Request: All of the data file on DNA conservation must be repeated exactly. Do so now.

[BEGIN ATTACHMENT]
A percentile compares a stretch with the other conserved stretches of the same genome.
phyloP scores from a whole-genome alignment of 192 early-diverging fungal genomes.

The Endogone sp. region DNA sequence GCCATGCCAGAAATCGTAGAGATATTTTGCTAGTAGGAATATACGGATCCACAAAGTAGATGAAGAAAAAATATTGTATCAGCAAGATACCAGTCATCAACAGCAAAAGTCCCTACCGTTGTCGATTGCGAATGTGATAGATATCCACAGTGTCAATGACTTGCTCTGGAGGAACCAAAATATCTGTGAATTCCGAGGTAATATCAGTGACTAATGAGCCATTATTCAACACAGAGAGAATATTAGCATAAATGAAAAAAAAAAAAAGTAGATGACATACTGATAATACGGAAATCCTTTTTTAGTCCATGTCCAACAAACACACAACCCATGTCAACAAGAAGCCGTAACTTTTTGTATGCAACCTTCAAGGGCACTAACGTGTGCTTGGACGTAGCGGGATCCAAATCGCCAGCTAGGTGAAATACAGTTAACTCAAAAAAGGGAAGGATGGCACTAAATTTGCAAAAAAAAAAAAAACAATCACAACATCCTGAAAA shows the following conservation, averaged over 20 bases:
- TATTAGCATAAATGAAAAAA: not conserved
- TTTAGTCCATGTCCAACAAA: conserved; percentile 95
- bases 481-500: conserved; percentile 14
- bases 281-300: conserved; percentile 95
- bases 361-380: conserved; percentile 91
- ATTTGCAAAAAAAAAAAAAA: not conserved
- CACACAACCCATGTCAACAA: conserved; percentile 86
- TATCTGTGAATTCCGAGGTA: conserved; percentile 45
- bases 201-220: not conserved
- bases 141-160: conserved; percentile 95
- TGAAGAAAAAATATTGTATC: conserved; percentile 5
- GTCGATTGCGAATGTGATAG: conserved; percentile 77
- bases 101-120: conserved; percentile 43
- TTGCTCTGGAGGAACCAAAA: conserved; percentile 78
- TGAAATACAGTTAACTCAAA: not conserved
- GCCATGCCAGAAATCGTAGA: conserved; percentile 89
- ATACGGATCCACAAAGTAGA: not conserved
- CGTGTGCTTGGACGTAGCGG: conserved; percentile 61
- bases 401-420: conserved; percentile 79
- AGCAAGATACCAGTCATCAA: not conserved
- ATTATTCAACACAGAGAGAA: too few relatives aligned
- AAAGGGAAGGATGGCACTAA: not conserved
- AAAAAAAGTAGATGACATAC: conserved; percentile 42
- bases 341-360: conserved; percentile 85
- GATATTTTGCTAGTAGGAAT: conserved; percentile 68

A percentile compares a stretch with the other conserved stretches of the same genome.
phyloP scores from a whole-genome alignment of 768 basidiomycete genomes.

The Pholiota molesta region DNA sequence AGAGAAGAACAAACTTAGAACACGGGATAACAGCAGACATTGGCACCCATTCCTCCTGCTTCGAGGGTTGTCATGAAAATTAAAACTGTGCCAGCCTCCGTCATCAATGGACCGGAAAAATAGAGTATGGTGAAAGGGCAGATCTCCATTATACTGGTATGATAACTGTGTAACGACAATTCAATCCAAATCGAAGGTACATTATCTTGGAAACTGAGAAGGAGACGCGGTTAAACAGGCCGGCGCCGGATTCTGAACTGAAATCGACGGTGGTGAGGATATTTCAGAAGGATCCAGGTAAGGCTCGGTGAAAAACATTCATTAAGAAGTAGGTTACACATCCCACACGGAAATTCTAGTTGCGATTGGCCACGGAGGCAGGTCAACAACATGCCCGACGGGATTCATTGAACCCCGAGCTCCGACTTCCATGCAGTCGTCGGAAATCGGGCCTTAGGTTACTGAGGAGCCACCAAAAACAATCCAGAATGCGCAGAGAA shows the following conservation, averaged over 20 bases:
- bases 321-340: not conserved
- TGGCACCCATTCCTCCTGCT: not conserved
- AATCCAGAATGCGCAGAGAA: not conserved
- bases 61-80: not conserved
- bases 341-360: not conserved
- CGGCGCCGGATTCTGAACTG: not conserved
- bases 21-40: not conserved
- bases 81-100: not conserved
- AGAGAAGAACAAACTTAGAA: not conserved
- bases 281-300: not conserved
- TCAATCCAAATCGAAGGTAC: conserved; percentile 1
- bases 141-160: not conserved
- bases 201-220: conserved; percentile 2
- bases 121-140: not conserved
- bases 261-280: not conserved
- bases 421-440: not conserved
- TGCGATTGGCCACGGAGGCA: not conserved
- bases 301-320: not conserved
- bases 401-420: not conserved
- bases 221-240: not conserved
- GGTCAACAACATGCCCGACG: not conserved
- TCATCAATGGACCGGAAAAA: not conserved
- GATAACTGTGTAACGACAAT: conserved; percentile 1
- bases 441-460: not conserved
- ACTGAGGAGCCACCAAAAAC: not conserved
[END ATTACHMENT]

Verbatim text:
A percentile compares a stretch with the other conserved stretches of the same genome.
phyloP scores from a whole-genome alignment of 192 early-diverging fungal genomes.

The Endogone sp. region DNA sequence GCCATGCCAGAAATCGTAGAGATATTTTGCTAGTAGGAATATACGGATCCACAAAGTAGATGAAGAAAAAATATTGTATCAGCAAGATACCAGTCATCAACAGCAAAAGTCCCTACCGTTGTCGATTGCGAATGTGATAGATATCCACAGTGTCAATGACTTGCTCTGGAGGAACCAAAATATCTGTGAATTCCGAGGTAATATCAGTGACTAATGAGCCATTATTCAACACAGAGAGAATATTAGCATAAATGAAAAAAAAAAAAAGTAGATGACATACTGATAATACGGAAATCCTTTTTTAGTCCATGTCCAACAAACACACAACCCATGTCAACAAGAAGCCGTAACTTTTTGTATGCAACCTTCAAGGGCACTAACGTGTGCTTGGACGTAGCGGGATCCAAATCGCCAGCTAGGTGAAATACAGTTAACTCAAAAAAGGGAAGGATGGCACTAAATTTGCAAAAAAAAAAAAAACAATCACAACATCCTGAAAA shows the following conservation, averaged over 20 bases:
- TATTAGCATAAATGAAAAAA: not conserved
- TTTAGTCCATGTCCAACAAA: conserved; percentile 95
- bases 481-500: conserved; percentile 14
- bases 281-300: conserved; percentile 95
- bases 361-380: conserved; percentile 91
- ATTTGCAAAAAAAAAAAAAA: not conserved
- CACACAACCCATGTCAACAA: conserved; percentile 86
- TATCTGTGAATTCCGAGGTA: conserved; percentile 45
- bases 201-220: not conserved
- bases 141-160: conserved; percentile 95
- TGAAGAAAAAATATTGTATC: conserved; percentile 5
- GTCGATTGCGAATGTGATAG: conserved; percentile 77
- bases 101-120: conserved; percentile 43
- TTGCTCTGGAGGAACCAAAA: conserved; percentile 78
- TGAAATACAGTTAACTCAAA: not conserved
- GCCATGCCAGAAATCGTAGA: conserved; percentile 89
- ATACGGATCCACAAAGTAGA: not conserved
- CGTGTGCTTGGACGTAGCGG: conserved; percentile 61
- bases 401-420: conserved; percentile 79
- AGCAAGATACCAGTCATCAA: not conserved
- ATTATTCAACACAGAGAGAA: too few relatives aligned
- AAAGGGAAGGATGGCACTAA: not conserved
- AAAAAAAGTAGATGACATAC: conserved; percentile 42
- bases 341-360: conserved; percentile 85
- GATATTTTGCTAGTAGGAAT: conserved; percentile 68

A percentile compares a stretch with the other conserved stretches of the same genome.
phyloP scores from a whole-genome alignment of 768 basidiomycete genomes.

The Pholiota molesta region DNA sequence AGAGAAGAACAAACTTAGAACACGGGATAACAGCAGACATTGGCACCCATTCCTCCTGCTTCGAGGGTTGTCATGAAAATTAAAACTGTGCCAGCCTCCGTCATCAATGGACCGGAAAAATAGAGTATGGTGAAAGGGCAGATCTCCATTATACTGGTATGATAACTGTGTAACGACAATTCAATCCAAATCGAAGGTACATTATCTTGGAAACTGAGAAGGAGACGCGGTTAAACAGGCCGGCGCCGGATTCTGAACTGAAATCGACGGTGGTGAGGATATTTCAGAAGGATCCAGGTAAGGCTCGGTGAAAAACATTCATTAAGAAGTAGGTTACACATCCCACACGGAAATTCTAGTTGCGATTGGCCACGGAGGCAGGTCAACAACATGCCCGACGGGATTCATTGAACCCCGAGCTCCGACTTCCATGCAGTCGTCGGAAATCGGGCCTTAGGTTACTGAGGAGCCACCAAAAACAATCCAGAATGCGCAGAGAA shows the following conservation, averaged over 20 bases:
- bases 321-340: not conserved
- TGGCACCCATTCCTCCTGCT: not conserved
- AATCCAGAATGCGCAGAGAA: not conserved
- bases 61-80: not conserved
- bases 341-360: not conserved
- CGGCGCCGGATTCTGAACTG: not conserved
- bases 21-40: not conserved
- bases 81-100: not conserved
- AGAGAAGAACAAACTTAGAA: not conserved
- bases 281-300: not conserved
- TCAATCCAAATCGAAGGTAC: conserved; percentile 1
- bases 141-160: not conserved
- bases 201-220: conserved; percentile 2
- bases 121-140: not conserved
- bases 261-280: not conserved
- bases 421-440: not conserved
- TGCGATTGGCCACGGAGGCA: not conserved
- bases 301-320: not conserved
- bases 401-420: not conserved
- bases 221-240: not conserved
- GGTCAACAACATGCCCGACG: not conserved
- TCATCAATGGACCGGAAAAA: not conserved
- GATAACTGTGTAACGACAAT: conserved; percentile 1
- bases 441-460: not conserved
- ACTGAGGAGCCACCAAAAAC: not conserved